A Boeing 747-SP38 aircraft was maintaining Flight Level (FL) 430 with autopilot `A' engaged, when the aircraft yawed abruptly to the right and rolled to a bank angle of approximately 20 degrees. The autopilot was disengaged and the aircraft stabilised in a straight and level attitude. The uncommanded yaw occurred again. The flight crew broadcast a PAN (radio code indicating uncertainty or alert, not yet the level of a Mayday) and received a descent authorisation to FL380.
The upper rudder position indicator showed a rudder displacement of 5-degrees right and the lower rudder indicator showed zero degrees deflection. The flight crew began activating and de-activating the upper and lower yaw damper switches attempting to isolate the problem. During those actions, the aircraft commenced to `Dutch roll' (lateral oscillations with both rolling and yawing components). The crew then successfully isolated the problem to the upper damper and turned the upper damper switch off. With the aircraft at FL380, normal operations ensued. Autopilot `B' was then engaged and the flight proceeded without further incident.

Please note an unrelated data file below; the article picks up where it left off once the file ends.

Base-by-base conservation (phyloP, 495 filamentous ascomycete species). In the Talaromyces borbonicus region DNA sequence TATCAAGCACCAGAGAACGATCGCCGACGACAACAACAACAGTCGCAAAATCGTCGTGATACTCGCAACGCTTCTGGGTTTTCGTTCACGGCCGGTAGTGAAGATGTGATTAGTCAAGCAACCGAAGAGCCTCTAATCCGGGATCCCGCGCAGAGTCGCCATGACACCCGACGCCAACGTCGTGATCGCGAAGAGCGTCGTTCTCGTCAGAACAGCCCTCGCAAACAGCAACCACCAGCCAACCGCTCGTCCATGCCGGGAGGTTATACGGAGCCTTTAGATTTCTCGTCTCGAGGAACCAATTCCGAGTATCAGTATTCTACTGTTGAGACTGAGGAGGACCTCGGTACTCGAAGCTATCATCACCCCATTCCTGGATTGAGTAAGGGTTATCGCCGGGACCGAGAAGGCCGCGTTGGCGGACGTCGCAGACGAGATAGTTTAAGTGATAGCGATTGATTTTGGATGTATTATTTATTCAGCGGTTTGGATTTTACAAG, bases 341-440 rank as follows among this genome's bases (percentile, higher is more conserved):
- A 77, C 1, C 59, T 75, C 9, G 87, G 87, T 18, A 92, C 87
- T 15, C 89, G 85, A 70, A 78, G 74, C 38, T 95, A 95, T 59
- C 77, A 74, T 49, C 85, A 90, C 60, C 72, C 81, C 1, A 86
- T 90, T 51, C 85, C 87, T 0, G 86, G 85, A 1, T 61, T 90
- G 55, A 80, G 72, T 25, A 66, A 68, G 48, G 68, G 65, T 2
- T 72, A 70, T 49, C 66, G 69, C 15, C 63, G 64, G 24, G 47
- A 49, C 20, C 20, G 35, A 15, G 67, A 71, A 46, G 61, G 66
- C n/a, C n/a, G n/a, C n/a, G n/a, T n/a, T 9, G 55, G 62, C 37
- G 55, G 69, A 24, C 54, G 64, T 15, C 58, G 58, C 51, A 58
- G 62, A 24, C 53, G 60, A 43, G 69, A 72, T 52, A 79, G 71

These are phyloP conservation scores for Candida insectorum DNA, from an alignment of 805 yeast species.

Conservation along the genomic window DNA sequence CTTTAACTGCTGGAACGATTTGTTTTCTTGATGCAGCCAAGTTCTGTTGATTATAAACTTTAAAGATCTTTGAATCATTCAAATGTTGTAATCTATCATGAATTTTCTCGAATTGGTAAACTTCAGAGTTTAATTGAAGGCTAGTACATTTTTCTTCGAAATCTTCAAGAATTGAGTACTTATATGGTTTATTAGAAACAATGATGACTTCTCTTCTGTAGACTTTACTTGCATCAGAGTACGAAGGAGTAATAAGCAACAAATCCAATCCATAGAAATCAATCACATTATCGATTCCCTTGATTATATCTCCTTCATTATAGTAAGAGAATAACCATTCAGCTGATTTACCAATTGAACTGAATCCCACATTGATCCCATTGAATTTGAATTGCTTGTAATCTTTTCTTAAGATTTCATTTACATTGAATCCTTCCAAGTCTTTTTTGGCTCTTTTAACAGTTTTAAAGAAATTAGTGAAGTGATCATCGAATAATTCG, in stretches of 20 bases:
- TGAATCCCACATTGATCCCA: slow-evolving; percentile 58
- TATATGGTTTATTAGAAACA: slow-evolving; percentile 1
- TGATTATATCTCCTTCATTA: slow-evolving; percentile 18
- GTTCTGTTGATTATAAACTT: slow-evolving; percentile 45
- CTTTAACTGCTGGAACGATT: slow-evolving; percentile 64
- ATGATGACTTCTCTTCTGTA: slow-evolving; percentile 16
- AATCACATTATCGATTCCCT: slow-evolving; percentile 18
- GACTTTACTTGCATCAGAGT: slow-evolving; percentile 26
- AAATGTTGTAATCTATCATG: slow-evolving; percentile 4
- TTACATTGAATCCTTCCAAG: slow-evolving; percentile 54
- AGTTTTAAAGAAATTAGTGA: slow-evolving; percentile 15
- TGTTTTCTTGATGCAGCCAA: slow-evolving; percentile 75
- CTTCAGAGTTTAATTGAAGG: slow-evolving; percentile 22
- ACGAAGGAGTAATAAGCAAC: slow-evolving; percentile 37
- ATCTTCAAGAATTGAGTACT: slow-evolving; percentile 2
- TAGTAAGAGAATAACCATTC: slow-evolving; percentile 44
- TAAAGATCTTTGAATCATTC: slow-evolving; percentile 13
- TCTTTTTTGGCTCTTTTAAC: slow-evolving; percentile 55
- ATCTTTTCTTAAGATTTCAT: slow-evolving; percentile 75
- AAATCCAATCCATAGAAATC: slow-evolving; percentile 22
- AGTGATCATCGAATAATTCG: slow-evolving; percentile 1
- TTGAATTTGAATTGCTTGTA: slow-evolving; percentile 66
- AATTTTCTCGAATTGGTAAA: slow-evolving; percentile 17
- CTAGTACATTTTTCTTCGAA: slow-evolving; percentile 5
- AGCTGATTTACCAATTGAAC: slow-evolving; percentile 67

Investigation by company maintenance personnel confirmed an anomaly of the upper yaw damper computer. The unit was replaced and the system tested. Normal operations ensued.
Analysis of Flight Data Recorder information revealed that during the event the upper rudder displaced 4.7 degrees. The data also indicated that the maximum roll encountered was 13 degrees to the right.
System redundancy had operated as required to limit the effect of the upper yaw damper anomaly.
|Date:||13 November 2001||Investigation status:||Completed|
|Time:||1715 hours CSuT|
|State:||South Australia||Occurrence type:||Flight control systems|
|Release date:||25 March 2002||Occurrence category:||Incident|
|Report status:||Final||Highest injury level:||None|
|Aircraft manufacturer||The Boeing Company|
|Type of operation||Air Transport High Capacity|
|Damage to aircraft||Nil|